VISUAL & PERFORMING ARTS
CDLC: As a young person not in the art world before coming to FAAM, what are your current feelings about art? How do you interact with art? Has working in FAAM changed your perspective at all?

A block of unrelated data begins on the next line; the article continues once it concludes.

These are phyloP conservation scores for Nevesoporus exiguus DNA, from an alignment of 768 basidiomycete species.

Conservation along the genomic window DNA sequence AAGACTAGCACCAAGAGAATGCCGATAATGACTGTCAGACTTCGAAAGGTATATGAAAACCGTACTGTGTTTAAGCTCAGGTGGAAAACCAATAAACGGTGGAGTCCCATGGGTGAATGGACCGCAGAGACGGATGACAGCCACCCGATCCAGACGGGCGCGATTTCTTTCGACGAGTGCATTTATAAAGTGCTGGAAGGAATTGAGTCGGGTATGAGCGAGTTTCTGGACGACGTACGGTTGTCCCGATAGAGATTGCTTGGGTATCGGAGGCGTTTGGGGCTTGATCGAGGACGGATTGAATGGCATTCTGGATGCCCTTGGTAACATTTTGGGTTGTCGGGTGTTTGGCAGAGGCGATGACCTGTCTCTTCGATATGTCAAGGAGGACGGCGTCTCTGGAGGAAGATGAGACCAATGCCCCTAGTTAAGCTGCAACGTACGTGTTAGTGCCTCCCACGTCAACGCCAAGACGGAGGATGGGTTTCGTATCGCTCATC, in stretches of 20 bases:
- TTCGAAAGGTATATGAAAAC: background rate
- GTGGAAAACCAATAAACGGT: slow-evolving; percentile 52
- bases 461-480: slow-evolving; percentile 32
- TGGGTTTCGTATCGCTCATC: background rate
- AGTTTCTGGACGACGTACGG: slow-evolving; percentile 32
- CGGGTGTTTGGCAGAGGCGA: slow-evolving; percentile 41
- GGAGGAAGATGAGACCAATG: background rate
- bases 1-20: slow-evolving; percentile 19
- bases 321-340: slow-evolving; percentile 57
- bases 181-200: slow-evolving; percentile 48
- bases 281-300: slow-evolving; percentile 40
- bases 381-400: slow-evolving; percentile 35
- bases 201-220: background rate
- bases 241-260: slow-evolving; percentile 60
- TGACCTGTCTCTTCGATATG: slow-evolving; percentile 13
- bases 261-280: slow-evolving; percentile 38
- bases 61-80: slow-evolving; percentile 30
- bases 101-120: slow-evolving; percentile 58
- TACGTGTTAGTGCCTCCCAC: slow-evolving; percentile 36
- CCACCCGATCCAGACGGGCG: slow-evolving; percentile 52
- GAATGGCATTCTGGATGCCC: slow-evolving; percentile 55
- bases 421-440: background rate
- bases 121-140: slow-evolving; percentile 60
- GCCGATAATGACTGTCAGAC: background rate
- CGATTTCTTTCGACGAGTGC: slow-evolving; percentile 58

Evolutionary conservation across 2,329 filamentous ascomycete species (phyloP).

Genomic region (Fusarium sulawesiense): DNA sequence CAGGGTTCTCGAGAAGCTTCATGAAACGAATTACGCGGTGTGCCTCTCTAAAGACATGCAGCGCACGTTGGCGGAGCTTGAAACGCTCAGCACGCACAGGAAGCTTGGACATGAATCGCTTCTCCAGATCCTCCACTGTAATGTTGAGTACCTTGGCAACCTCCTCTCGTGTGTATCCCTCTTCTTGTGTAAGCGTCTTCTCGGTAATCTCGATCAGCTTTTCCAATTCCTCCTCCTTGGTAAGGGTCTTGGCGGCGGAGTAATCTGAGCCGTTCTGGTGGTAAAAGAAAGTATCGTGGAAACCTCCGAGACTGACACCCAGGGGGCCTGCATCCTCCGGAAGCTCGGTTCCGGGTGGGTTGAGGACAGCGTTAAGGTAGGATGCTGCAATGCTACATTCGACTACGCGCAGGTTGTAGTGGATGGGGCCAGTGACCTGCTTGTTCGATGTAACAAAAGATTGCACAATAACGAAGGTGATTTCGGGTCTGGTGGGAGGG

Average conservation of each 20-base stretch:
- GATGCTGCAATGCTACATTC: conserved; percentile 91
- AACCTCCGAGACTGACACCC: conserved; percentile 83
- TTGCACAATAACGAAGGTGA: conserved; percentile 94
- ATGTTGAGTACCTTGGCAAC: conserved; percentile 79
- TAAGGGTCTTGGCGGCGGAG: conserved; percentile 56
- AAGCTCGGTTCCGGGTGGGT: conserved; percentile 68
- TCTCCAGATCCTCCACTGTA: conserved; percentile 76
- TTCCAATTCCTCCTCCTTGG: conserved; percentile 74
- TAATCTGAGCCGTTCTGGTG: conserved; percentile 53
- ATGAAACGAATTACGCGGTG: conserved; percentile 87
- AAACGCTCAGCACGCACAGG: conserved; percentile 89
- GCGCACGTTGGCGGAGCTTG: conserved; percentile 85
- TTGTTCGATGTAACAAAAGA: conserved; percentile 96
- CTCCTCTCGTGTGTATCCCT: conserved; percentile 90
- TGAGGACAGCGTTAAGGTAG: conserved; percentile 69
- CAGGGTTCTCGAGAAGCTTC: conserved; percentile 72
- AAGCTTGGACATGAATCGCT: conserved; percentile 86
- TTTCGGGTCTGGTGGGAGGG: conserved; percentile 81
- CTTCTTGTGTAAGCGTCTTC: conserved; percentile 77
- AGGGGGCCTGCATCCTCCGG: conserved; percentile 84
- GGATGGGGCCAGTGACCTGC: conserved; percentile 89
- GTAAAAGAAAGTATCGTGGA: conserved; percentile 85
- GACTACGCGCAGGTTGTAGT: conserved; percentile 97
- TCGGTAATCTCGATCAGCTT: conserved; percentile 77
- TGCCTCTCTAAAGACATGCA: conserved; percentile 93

FM: Before starting this internship with First American Art Magazine, I did not believe that art was any part of my life. Being with art, just meant being talented. I have learned there is a difference between being able to create a whole portrait of someone versus just making a line and calling that art or finding something discarded and labeling it as an exhibit. There is a lot that could be interpreted within “art.” Something that did introduce me more into our appreciation is my involvement with the Political Latinx United for Movement and Action Society (PLUMAS) at UVA. PLUMAS defines their activism through a system of pillars, which include political education, direct action, community, and art. I did not know why art was included within their pillars until I was introduced to these student leaders who defined art as a way for people to express themselves. Also, it is important to build community with different individuals who might resonate with the artwork. One of PLUMAS’s best works is their open mike night. A bunch of students come out and share their poetry or do a performance. I attended my first open mike in February of this year. Titled “Adios Amor,” the theme was types of love individuals wanted to share. This is considered art. You can use words as a tool to empower a movement or to inspire others. That is essentially what art is: a form of expression and inspiration for others. I have now come to love art in all different formats.